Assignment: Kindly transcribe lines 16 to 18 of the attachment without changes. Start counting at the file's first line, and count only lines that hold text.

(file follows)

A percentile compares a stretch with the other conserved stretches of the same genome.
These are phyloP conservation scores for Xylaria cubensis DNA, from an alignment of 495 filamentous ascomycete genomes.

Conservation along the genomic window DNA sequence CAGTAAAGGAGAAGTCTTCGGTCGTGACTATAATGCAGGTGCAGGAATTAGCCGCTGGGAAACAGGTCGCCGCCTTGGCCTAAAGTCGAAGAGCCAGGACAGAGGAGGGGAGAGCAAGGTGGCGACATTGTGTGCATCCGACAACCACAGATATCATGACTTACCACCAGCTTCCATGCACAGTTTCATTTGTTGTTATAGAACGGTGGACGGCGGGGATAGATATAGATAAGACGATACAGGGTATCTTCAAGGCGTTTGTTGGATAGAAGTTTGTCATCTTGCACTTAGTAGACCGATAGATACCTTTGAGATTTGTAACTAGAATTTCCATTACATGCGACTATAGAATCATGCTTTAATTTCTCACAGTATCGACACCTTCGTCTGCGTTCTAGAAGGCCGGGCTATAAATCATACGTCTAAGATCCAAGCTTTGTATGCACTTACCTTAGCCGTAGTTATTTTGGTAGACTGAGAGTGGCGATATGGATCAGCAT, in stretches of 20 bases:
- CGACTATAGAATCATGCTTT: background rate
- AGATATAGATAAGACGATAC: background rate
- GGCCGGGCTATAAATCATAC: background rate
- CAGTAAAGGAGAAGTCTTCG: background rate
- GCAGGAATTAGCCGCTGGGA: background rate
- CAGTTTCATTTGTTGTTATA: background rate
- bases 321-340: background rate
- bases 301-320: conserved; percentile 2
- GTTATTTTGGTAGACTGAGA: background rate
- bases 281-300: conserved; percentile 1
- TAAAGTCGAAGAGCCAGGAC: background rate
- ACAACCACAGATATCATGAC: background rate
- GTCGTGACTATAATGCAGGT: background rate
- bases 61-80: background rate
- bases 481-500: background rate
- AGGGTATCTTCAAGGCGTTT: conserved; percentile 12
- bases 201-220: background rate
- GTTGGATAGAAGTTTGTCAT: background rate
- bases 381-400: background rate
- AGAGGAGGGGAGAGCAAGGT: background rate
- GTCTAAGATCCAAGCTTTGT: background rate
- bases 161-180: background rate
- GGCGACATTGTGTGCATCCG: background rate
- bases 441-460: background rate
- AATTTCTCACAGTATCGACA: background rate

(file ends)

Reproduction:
- GTCGTGACTATAATGCAGGT: background rate
- bases 61-80: background rate
- bases 481-500: background rate